Thursday, June 5, 2014

TAPPIN' thru LIFE B@ Cleveland Play House

May 30-June 29, 2014
216-241-6000 or

Bob Abelman

Before Vegas and before the rebirth of Atlantic City, the grand hotels in the Borsch Belt of the Catskill Mountains were “the place” for big-name entertainment.  But by the late 1970s and 1980s, these resorts could no longer attract young guests or afford contemporary artists, relying instead on the nostalgic attraction of performers who no longer had the skills or stamina to do what they were famous for.  Earnest and eager to please, they rely on their celebrity, showmanship and storytelling to tap the shared memories of the late-in-life audience in attendance.

Sadly, such is “Maurice Hines is Tappin’ Thru Life.” 

To see a full review of this show, read Bob Abelman's CJN article here.

Roy Berko

“Maurice Hines Is Tappin’ Thru Life,” is a personable concert, which is more a Vegas act, than a play.  Audiences anticipating 90-minutes of non-stop dancing may be frustrate.  Some might question why CPH is doing a “touring” show rather than producing its own product and why they stage these one-person bio-musicals.  Whatever.  The majority of the audience will come and enjoy themselves.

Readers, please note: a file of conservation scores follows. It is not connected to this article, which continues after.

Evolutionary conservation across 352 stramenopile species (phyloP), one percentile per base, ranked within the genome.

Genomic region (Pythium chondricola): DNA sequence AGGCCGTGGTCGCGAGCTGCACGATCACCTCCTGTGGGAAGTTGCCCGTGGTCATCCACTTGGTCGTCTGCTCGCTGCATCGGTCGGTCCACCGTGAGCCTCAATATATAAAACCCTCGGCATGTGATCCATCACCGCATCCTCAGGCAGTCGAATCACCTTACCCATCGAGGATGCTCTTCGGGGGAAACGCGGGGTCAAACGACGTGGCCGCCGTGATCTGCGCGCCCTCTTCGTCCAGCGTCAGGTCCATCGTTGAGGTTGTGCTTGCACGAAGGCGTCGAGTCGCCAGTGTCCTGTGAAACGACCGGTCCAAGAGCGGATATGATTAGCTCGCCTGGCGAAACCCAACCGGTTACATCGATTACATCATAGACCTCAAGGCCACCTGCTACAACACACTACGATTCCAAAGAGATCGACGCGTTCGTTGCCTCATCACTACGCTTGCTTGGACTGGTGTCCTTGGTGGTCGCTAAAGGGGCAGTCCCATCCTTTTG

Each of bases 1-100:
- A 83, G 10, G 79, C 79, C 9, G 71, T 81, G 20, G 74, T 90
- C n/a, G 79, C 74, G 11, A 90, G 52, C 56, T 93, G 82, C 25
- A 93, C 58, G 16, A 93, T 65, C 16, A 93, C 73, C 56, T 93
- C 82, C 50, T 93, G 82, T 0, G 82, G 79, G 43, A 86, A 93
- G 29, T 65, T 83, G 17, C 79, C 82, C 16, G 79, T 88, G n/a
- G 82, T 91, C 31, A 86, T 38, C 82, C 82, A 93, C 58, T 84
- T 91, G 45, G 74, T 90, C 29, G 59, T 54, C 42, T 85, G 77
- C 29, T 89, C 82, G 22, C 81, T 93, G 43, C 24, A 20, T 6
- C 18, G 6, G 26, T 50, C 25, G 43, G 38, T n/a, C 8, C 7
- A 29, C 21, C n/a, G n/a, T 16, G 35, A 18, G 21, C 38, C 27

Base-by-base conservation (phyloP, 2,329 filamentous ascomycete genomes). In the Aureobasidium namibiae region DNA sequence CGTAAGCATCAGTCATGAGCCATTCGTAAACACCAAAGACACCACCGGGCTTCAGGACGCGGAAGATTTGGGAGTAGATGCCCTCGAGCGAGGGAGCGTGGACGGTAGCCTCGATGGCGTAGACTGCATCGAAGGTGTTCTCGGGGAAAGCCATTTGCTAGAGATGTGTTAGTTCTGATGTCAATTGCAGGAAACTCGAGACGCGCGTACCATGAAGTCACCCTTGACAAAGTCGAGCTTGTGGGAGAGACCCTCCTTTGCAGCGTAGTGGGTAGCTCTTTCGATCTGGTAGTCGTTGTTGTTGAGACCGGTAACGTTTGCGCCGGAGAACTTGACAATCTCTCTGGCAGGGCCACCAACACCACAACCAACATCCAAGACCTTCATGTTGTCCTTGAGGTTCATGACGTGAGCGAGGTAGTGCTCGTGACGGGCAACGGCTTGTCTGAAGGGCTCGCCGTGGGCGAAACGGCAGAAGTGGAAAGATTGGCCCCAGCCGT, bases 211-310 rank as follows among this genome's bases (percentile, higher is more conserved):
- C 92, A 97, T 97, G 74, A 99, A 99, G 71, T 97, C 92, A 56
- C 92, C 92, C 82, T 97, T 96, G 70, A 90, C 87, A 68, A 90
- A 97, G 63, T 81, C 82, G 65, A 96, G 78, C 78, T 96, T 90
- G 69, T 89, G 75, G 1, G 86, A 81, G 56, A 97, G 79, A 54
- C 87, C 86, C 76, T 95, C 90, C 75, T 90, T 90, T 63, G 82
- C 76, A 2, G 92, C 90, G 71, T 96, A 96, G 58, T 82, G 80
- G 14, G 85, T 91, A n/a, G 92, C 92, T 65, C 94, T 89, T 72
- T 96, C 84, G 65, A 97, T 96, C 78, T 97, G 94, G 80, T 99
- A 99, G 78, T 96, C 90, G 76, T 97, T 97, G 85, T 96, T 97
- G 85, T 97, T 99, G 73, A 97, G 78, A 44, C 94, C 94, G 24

To see a full review of this show, read Roy Berko's blog here.

Mark Horning

I am going to make a prediction that this show will be a sell-out for each and every performance so you had best get your tickets right now.  Vegas meets Vaudeville with great stories, songs, dancing and music.  This is the hot ticket of the year!

To see a full review of this show, read Mark Horning's blog.

Christine Howey

If you’re lonely for the kind of polished and unabashedly sentimental lounge acts that Vegas is famous for, then you need to take a relaxing dip in Maurice Hones is "Tappin’ Through Life," now at the Cleveland Play House.

To see a full review of this show, read Christine Howey's blog Rave and Pan

Andrea Simakis

The melodic, poignant production at the Cleveland Play House is a loose homage to colossal talents who gave the Hines Kids – the name he and Gregory used when they hit New York's storied Apollo Theater at ages 7 and 5, respectively – a leg up in the dog-eat-dog business: Ella Fitzgerald, Sammy Davis Jr., Judy Garland and more.

To see a full review of this show, read Andrea Simakis' blog or visit here.

Art Thomas

If you didn't realize that Maurice Hines has been a major theatrical entertainer for the last seventy years, you will after seeing "Tappin'Thru Life".  He sings eighteen songs, tells as many stories and finally tap dances with the Manzari Brothers in an extended exuberant finale. This is a must-see in an intimate theater setting.

Click here to read the complete review at WestLife